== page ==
"No! Don't say that!" she said, so adamantly.
I was surprised, but I should not have been. It was not the first time my youngest daughter reacted this way.
A few weeks ago, a representative from one of Israel's cancer organization came to my kid's school, to prepare the kids to go door-to-door, to collect money for cancer (mivtza hakesh badelet). Both of my children came home with objections about the presentation. (Apparently, they feel pretty expert about cancer)
At first my daughter was annoyed by things the speaker said that "were not true!" But, eventually she asked several questions about the things that confused her.
Last night, she asked about a machine the man said would cure cancer. (I think she was referring to radiation treatments).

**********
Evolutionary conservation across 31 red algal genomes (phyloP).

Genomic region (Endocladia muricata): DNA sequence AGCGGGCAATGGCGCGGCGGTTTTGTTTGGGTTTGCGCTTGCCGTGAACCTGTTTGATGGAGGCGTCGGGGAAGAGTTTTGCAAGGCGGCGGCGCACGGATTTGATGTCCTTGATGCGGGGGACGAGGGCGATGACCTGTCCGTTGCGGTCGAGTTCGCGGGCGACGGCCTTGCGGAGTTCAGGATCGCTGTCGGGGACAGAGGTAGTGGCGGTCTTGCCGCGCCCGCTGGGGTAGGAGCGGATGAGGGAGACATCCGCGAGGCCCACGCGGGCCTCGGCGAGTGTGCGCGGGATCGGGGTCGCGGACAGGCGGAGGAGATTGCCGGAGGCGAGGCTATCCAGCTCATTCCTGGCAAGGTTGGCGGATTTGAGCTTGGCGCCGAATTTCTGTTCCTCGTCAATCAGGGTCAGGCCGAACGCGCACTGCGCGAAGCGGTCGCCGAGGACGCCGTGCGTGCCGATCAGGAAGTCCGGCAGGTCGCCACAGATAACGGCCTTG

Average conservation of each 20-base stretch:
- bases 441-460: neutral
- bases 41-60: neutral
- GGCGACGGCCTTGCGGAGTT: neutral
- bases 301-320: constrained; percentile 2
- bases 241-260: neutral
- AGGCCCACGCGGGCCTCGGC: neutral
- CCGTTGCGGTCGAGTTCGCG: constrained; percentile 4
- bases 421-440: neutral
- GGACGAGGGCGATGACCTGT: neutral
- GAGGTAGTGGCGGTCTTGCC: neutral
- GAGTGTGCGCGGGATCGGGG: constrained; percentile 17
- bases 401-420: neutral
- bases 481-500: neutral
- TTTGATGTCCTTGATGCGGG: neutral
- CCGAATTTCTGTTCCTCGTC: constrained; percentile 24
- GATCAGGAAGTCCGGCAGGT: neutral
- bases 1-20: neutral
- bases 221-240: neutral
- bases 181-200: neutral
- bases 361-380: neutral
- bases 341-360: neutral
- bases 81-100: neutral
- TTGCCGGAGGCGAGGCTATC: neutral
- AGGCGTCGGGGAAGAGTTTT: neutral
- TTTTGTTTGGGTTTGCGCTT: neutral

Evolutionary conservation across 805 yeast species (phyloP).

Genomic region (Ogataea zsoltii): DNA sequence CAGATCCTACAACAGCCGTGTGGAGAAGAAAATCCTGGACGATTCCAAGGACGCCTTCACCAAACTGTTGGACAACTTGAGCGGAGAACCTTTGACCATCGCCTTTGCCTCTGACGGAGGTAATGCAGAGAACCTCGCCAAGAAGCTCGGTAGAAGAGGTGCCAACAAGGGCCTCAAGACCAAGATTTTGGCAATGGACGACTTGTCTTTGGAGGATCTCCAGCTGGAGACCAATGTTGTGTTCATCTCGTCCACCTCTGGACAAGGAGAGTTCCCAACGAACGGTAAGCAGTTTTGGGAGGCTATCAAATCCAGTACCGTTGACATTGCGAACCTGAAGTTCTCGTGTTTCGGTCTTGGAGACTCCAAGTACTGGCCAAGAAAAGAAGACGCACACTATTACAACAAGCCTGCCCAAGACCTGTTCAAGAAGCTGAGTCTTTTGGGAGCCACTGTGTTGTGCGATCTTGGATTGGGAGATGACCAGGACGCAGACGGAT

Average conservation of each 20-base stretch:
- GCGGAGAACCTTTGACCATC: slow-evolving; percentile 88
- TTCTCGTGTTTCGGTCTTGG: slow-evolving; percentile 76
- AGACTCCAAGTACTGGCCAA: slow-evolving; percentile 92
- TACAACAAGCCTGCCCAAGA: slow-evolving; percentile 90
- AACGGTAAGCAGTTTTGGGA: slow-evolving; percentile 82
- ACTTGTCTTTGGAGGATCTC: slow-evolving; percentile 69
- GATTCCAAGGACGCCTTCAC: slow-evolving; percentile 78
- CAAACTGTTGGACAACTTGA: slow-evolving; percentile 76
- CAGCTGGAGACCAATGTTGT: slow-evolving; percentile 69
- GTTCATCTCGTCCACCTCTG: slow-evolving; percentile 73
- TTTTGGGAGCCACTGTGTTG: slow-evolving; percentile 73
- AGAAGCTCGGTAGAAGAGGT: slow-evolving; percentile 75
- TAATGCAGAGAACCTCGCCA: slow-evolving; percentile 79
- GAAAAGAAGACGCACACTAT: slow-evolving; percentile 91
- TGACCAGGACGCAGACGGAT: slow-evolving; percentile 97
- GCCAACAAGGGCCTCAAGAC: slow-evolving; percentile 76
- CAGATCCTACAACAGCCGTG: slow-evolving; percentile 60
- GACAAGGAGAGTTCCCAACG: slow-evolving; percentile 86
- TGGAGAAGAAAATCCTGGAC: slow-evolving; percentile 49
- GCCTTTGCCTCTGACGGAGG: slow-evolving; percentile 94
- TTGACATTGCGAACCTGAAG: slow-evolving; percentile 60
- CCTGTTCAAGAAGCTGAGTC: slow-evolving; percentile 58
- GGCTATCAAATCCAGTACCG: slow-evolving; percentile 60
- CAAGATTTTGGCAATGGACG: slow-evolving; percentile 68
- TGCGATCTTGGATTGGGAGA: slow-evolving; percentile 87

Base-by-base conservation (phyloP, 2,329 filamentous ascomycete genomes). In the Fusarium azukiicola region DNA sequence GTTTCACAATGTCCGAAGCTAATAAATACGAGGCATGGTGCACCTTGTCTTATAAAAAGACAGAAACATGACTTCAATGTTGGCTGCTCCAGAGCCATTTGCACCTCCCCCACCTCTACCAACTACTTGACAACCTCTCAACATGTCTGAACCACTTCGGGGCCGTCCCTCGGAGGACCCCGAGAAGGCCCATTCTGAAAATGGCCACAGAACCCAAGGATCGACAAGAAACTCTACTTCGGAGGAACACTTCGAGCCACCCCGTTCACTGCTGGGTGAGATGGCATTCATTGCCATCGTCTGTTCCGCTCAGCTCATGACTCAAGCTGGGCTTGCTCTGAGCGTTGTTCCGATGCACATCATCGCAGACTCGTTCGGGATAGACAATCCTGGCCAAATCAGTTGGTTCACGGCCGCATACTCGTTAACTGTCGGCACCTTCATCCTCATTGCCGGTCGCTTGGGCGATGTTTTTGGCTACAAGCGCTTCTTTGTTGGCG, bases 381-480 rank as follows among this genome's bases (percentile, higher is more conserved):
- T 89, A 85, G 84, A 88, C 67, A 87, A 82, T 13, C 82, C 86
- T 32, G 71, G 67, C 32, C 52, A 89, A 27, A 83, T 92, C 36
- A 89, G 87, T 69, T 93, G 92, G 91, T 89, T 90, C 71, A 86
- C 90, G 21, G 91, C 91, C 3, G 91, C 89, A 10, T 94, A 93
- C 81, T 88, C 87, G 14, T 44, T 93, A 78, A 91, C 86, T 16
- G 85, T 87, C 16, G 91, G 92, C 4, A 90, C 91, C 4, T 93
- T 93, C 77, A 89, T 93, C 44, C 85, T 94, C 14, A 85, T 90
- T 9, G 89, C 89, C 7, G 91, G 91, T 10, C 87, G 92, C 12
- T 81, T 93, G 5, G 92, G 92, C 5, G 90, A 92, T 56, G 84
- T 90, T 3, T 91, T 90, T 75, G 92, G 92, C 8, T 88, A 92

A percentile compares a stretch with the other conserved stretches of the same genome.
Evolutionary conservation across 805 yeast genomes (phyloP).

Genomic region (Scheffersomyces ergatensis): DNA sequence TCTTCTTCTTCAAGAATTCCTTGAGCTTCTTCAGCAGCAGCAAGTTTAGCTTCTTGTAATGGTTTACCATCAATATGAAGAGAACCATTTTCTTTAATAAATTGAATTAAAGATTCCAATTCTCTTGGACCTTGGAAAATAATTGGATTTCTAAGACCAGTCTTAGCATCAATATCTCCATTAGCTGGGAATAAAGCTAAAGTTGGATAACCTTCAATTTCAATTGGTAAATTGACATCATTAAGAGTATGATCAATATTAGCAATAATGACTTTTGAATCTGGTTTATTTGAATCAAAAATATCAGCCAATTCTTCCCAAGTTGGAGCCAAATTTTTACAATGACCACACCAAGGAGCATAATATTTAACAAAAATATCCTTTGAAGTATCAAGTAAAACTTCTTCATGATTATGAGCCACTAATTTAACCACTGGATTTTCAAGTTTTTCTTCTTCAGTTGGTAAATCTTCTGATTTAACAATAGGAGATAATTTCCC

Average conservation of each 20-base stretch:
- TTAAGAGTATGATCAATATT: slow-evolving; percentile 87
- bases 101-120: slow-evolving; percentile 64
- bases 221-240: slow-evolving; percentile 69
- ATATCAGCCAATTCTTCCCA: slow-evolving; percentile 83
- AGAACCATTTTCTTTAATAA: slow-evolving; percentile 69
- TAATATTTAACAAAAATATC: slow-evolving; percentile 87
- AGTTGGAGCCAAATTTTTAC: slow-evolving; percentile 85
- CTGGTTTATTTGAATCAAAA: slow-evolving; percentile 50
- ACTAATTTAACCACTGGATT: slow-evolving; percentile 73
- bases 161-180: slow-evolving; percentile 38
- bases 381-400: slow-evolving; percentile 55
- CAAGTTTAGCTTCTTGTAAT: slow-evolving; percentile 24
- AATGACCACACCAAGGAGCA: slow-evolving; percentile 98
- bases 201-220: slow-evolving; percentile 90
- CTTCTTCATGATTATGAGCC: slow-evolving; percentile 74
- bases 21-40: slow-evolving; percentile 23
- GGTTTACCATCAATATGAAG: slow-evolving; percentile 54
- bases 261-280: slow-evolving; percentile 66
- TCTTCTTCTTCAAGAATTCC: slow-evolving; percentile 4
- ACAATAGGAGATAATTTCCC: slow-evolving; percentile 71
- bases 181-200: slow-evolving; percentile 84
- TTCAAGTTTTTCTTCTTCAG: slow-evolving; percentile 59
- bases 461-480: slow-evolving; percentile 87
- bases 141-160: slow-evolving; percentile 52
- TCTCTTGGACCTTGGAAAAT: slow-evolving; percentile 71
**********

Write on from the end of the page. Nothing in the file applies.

During our conversation, she mentioned my friend, TK, who "has what [I] have." I clarified that we do not have the same type of cancer, but that we both have cancers that will not go away, unless God makes a miracle.
"No! Don't say that!" said my little girl, with an earnestness, that was cute and, at the same time, heart wrenching.
"You need to trust in God," she continued, "that He can make miracles."
"Don't say 'unless.'" she commanded, pouting a little.
"I'm sorry." I apologized, "We will have cancer, until God makes a makes a miracle..."
"Is that better?" I asked, tentatively.
"Yes!" she said, adamant again, this time with a half smile.
"Come here," I beckoned to my serious little girl.
I wrapped her in my arms and hugged her tight.
Please daven (or send happy, healing thoughts) for RivkA bat Teirtzel.
With love and optimism,
more observations from the USA (Chicago day 4-5)
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